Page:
For the first time this year, China will be among the countries participating in global public transportation week. The week will bring a series of activities to encourage a sustainable morning commute in cities across the country, culminating in a car-free day, where cars will be banned on certain cities and roads, on September 22. China signing on is no small matter -- the government still does campaigns like no one else. The announcement came to me via an enthusiastic SMS.
Of course, it used to be that every week was green transportation week in China. Now the country's sturdy Forever bicycles have been eclipsed by cars. From 2000 to 2006, the number of cars on the road in China more than tripled, from 6 million to 20 million. One of the things about Beijing that impresses out-of-towners the most these days is the traffic - the city alone adds 1,000 cars a week. From a taxi, Beijing can look like a tangle of six- and eight-lane highways, extending out in seemingly interminable concentric rings.
Meanwhile, green transport now suffers from an image problem. Subways are only just tolerable. Buses are uncool. And biking has an even worse reputation. On an episode of a Chinese "Sex in the City" knockoff that aired a few years ago, a Beijing woman cuts off contact with a man she is dating after she spots him on a bike. The subtext: if he is on a bike, he must be poor.
The public transportation campaign suggests that officials recognize this problem, and the week of activities is a step toward remedying it. But this isn't the first time Beijing has taken cars off the road. After International Olympic Committee president Jacques Rogge warned last month that events at next year's Olympic Games might have to be postponed because of pollution, the city took over a million cars off the road in an Olympic test run. During 2006's Sino-African summit, Beijing reduced the traffic load by half a million cars by banning company- and government- vehicles. That the government designates public transportation days to boost environmental awareness is commendable. That it has to do the same in order to make air temporarily breathable for international events is a sign of poor city planning.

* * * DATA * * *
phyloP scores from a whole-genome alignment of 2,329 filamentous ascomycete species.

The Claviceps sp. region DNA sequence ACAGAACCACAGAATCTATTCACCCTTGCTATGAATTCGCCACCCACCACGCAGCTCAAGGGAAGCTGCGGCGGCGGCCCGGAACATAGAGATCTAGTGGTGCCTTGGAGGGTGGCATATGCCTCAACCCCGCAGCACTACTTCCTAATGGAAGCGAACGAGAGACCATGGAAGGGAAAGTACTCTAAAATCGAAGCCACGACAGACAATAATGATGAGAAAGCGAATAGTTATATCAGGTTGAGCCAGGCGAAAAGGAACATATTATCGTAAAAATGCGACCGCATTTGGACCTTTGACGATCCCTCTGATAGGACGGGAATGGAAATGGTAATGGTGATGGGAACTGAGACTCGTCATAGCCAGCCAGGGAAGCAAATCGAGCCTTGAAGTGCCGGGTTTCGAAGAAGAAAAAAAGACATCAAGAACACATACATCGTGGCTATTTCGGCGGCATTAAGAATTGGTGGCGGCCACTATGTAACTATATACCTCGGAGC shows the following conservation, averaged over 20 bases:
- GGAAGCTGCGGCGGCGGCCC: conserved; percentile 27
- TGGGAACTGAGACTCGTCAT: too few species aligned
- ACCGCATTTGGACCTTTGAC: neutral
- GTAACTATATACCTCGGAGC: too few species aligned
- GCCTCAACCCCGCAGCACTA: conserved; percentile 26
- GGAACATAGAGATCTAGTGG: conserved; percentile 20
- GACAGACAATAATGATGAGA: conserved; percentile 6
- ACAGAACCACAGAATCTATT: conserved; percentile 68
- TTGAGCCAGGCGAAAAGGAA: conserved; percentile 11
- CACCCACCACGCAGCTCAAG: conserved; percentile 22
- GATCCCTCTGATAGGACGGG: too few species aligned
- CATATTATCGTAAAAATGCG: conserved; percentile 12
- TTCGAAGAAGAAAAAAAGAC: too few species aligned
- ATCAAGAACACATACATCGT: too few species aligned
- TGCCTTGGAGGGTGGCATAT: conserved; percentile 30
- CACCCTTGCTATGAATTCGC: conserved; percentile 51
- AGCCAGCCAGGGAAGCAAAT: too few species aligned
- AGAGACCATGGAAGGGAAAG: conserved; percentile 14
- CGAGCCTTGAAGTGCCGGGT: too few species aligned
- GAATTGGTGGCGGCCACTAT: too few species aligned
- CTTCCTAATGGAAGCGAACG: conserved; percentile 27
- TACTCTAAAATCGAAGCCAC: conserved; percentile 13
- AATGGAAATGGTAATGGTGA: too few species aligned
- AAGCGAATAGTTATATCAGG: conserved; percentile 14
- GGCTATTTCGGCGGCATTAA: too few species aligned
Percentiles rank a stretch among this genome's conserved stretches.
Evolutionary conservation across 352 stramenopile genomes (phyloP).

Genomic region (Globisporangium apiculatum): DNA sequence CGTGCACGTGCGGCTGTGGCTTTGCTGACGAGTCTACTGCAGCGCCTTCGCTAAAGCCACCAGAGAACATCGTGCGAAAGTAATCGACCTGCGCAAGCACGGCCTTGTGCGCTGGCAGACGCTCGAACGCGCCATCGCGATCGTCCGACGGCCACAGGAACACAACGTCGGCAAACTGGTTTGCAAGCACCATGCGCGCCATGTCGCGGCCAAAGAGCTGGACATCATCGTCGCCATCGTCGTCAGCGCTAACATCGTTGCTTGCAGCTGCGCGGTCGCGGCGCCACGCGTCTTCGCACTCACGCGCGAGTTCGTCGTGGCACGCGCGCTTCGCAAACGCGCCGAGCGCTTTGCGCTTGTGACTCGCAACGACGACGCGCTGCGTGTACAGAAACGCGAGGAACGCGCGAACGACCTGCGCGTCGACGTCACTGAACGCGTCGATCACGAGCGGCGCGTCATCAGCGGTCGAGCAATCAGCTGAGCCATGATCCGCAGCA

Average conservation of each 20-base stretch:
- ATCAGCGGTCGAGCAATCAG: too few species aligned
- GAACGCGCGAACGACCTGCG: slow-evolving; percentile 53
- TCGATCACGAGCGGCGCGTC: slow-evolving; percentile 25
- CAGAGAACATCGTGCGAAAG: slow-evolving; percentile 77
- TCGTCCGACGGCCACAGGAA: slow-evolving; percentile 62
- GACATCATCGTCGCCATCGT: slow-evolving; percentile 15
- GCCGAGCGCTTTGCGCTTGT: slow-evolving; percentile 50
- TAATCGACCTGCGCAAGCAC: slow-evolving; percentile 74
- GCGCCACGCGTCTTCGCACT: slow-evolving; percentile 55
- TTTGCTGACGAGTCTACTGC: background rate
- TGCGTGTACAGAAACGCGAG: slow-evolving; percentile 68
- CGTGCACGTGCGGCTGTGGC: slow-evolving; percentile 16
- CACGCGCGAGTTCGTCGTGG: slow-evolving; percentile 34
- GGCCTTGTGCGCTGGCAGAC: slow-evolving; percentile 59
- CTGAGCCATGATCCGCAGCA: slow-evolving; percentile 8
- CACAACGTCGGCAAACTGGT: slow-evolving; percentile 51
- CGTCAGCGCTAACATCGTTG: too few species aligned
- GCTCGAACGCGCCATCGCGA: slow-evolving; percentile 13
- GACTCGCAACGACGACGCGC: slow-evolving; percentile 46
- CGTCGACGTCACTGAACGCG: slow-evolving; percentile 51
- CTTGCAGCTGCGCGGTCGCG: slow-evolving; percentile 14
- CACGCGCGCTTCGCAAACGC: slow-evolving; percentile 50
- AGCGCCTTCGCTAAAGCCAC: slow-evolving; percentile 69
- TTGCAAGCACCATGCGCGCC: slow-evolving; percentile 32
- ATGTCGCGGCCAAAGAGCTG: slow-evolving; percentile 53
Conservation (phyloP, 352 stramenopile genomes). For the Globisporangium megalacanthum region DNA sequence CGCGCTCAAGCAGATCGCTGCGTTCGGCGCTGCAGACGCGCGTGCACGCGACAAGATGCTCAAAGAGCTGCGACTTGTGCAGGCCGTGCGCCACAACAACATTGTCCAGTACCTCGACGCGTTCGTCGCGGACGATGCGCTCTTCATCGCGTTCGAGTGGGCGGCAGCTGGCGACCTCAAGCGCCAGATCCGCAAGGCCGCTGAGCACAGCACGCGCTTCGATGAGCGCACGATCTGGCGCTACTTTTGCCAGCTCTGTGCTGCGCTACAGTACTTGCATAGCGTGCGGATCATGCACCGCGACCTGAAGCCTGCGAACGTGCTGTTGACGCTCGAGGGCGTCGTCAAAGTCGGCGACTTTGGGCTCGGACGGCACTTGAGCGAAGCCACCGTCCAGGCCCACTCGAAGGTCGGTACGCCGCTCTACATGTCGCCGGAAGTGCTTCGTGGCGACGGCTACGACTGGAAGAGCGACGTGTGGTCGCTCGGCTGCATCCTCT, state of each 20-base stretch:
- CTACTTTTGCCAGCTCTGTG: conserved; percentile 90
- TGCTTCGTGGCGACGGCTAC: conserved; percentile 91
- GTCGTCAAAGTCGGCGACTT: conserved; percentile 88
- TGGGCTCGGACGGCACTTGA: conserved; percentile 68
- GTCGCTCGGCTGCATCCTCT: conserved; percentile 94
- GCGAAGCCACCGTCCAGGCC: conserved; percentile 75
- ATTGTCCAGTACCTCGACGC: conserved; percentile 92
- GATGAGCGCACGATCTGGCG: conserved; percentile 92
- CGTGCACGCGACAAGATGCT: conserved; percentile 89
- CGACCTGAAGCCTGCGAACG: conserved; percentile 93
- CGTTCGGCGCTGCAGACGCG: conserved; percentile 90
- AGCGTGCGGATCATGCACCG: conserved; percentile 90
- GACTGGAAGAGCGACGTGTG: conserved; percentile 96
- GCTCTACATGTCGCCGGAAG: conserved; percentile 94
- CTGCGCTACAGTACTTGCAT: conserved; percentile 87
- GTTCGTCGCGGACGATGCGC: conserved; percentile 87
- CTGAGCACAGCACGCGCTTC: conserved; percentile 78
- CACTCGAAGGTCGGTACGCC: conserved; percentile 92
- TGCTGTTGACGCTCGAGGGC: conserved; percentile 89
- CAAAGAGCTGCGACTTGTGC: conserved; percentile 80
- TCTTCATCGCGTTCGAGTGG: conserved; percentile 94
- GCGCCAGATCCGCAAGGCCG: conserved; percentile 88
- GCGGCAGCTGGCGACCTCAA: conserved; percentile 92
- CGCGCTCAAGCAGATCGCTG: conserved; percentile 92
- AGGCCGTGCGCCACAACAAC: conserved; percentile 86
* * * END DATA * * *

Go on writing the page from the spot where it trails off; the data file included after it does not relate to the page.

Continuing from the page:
To truly tackle China's transport woes, China needs to rethink its long-term strategy. A few suggestions:
As long as cars remain affordable and China's urban infrastructure supports them, people will continue to buy them.
Image: Beijing traffic. Credit: flickr/Commutr